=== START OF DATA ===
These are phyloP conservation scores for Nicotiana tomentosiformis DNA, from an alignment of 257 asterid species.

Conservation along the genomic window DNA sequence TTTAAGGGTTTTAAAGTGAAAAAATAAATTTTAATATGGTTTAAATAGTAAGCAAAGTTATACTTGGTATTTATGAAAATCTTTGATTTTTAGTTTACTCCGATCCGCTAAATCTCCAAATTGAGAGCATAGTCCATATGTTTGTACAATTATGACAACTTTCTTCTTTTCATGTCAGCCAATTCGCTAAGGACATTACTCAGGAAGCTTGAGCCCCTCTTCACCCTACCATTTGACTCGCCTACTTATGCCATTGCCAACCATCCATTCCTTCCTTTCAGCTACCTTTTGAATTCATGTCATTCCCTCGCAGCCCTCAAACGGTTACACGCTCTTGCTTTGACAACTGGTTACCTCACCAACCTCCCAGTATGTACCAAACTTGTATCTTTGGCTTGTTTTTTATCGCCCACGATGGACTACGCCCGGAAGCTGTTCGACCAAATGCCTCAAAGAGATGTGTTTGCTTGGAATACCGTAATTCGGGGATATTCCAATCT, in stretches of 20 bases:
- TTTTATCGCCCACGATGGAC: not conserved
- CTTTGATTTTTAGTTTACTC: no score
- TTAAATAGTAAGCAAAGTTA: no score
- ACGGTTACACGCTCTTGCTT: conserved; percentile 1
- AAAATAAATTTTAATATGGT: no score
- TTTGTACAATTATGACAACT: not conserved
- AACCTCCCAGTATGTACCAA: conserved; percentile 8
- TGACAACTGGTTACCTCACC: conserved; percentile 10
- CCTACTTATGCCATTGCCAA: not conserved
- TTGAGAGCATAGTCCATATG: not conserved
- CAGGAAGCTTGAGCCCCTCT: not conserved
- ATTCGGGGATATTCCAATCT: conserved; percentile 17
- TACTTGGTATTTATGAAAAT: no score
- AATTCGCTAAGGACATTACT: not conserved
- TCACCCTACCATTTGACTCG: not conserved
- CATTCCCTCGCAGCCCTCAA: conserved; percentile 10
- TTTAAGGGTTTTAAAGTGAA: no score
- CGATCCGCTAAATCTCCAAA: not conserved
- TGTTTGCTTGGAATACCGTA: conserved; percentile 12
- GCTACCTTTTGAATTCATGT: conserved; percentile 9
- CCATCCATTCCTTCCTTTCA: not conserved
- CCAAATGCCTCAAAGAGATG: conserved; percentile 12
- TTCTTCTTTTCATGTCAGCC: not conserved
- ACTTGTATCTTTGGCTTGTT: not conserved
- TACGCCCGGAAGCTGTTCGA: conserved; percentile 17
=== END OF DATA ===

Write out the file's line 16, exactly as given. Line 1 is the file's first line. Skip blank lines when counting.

- AATTCGCTAAGGACATTACT: not conserved